The Prophetic Tempest

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This great poet’s name is Abu Thayyib, but he is better known as al-Mutanabby. His verses are clear, genius, and frankly stated. Poetry, for him, is the voice of the heart. It exists because it exists, exists, is not presented or manifested. However, that honest conscience wreaks havoc, as he experienced during his time as a poet. Because his poems were critical of anyone’s prophethood, he was accused of being a man who claimed to be a prophet (mutannabi), beaten, stoned, and expelled from village to village. He became an expelled human.

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Abu Thayyib is unlike Abu Ishaq an-Nasibi, who doubted the prophethood of the prophets or Muhammad’s mother Zakariyya ar-Razi, who rejected all prophethood. Because he considers that prophethood is contrary to the fundamental principle of human existence, which is different from animals. Why should the prophets, even though they claim to come from one source, Allah, contradict each other, said ar-Razy. Although not as bad as that experienced by al-Mutanabby, they were also imprisoned in physical and intellectual prisons. In fact, the latter is the most pronounced. All their thoughts and writings were entirely obscured by the prowess of the fiqh experts and qadli, who were intimate with grandiose political rulers and the state.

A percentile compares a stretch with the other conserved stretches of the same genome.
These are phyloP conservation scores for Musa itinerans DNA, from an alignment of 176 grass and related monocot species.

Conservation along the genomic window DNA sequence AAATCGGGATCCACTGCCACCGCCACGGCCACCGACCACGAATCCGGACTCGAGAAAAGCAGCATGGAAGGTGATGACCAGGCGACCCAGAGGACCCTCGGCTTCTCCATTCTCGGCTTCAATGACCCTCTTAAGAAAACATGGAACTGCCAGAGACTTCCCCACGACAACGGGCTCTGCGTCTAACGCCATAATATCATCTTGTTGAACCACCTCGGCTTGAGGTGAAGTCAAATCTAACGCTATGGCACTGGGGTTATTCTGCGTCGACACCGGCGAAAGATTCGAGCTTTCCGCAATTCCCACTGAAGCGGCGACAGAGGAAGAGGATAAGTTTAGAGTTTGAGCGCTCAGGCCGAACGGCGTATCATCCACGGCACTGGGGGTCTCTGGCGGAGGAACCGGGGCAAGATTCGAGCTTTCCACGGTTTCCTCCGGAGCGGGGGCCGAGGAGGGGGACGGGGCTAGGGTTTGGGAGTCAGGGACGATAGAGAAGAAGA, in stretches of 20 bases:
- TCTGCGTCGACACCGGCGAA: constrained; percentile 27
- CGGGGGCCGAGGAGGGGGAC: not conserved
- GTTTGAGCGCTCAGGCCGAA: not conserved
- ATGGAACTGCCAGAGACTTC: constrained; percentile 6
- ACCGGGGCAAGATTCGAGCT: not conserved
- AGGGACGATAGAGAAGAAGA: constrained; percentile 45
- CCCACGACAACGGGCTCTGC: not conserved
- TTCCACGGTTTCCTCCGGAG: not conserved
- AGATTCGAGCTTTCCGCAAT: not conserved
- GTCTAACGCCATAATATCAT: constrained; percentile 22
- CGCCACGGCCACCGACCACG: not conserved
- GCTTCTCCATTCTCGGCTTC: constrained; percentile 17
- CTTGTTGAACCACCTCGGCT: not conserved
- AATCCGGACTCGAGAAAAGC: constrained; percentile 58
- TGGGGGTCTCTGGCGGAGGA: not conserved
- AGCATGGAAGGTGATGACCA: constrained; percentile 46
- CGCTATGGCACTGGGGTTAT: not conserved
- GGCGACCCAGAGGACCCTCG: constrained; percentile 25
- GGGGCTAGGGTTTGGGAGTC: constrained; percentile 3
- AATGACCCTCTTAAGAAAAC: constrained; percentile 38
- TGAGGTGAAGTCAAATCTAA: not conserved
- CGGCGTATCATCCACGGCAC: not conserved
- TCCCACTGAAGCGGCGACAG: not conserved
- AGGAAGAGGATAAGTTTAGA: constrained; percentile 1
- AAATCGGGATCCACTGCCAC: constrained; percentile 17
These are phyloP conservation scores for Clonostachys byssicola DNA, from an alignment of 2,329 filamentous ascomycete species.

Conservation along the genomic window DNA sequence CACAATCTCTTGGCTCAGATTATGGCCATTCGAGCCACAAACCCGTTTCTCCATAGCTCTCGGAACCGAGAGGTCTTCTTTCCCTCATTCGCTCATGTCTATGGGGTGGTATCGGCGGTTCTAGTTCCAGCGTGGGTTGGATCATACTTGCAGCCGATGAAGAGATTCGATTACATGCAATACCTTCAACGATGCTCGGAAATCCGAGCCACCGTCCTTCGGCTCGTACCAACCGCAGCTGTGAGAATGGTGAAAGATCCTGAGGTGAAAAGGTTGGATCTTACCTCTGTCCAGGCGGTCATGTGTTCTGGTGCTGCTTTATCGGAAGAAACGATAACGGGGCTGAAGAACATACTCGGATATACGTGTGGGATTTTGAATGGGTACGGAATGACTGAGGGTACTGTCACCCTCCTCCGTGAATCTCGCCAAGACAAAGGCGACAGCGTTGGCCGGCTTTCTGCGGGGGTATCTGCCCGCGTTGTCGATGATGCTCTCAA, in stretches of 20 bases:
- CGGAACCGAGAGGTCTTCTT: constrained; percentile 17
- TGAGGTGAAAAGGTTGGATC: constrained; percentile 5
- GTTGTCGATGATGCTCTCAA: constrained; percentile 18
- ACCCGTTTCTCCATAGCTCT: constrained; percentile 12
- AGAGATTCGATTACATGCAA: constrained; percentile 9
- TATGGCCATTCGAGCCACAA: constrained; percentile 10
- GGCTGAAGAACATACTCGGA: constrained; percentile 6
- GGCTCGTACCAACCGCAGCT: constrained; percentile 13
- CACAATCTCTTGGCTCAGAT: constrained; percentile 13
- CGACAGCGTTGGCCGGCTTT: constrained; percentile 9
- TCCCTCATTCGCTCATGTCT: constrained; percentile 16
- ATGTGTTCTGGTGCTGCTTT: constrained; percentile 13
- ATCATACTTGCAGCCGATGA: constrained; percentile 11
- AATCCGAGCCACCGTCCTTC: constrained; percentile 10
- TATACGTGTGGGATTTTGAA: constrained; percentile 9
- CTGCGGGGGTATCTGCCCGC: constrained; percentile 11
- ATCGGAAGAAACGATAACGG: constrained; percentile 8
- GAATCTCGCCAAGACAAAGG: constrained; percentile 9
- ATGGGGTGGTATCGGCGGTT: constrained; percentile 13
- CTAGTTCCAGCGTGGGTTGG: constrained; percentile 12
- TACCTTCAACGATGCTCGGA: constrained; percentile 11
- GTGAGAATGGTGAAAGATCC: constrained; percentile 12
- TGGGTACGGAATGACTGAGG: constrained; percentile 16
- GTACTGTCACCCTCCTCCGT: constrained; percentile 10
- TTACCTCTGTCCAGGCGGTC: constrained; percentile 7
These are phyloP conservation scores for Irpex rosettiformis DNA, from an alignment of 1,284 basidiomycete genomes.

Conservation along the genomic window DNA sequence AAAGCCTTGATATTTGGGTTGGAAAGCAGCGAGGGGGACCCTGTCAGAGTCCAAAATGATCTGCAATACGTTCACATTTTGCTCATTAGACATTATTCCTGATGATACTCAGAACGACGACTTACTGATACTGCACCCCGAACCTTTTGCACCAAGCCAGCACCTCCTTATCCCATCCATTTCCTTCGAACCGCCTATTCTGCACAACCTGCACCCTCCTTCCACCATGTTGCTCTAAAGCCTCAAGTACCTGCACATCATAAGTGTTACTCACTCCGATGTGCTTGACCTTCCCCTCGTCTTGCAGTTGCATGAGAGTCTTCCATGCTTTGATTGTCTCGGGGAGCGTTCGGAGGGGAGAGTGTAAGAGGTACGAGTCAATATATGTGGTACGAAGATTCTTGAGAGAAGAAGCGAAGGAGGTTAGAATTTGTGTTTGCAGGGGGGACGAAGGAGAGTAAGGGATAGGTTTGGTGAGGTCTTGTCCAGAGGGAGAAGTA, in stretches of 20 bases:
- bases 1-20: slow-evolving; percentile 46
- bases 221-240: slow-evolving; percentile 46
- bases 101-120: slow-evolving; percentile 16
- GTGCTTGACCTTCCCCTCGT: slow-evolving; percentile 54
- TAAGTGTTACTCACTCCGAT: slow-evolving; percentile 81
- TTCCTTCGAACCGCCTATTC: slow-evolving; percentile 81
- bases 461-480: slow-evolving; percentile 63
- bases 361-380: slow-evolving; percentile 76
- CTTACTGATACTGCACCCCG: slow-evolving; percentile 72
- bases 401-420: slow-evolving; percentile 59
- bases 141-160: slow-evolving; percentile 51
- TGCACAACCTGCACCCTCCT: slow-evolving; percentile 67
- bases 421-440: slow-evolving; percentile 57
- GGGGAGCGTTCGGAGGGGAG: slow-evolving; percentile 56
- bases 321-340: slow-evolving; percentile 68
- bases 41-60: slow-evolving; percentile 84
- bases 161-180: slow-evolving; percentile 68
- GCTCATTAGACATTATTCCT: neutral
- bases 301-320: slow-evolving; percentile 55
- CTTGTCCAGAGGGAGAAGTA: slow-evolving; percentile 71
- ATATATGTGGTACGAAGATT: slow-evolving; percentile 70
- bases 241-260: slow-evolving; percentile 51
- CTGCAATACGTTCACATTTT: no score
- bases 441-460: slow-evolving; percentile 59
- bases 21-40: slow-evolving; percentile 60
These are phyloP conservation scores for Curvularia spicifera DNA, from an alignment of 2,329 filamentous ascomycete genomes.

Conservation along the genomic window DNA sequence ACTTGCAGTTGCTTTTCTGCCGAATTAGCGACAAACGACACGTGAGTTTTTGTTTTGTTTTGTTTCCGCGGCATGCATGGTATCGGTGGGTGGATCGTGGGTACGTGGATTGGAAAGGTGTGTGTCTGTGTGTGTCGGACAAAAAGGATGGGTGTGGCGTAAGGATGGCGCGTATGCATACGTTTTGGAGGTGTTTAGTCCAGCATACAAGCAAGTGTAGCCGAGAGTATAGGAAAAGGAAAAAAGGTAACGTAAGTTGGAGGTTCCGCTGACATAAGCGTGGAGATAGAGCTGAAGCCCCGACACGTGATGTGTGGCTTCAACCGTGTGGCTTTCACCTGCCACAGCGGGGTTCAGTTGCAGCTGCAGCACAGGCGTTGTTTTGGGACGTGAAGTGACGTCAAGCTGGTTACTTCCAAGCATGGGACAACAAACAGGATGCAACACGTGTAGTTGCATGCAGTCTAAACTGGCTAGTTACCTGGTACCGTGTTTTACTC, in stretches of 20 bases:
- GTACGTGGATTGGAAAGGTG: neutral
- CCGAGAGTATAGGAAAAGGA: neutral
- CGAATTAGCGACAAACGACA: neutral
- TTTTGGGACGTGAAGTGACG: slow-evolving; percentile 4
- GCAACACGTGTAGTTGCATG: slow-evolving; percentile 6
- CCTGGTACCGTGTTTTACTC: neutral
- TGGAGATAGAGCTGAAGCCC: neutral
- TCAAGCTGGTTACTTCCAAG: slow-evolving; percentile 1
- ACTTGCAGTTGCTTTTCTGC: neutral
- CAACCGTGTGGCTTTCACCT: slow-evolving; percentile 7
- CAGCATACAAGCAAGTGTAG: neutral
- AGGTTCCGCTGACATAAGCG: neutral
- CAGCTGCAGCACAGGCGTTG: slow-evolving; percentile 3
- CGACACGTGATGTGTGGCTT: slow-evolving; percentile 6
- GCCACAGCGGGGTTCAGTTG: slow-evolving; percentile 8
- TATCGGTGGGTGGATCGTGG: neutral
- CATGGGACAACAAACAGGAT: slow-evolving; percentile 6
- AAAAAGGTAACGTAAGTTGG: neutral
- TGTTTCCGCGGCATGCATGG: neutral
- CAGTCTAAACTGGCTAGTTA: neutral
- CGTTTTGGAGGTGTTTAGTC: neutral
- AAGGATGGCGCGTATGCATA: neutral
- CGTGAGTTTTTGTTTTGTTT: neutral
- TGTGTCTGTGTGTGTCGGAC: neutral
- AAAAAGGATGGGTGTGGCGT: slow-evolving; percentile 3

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This does not include al-Hallaj, who ended his life on the gallows, Dawud ibn Ali, Ya’kub Bin al-Fadli, and hundreds of others accused of zindiq during the caliphate al-Mahdi and his successor, the caliph al-Hadi. In addition, those accused of zindiq had to end their lives in front of judges such as Abd Jabar Al-Muntasib, Umar al-Khaluzi, and Muhammad Abu Isa al-Hamdawaihi.

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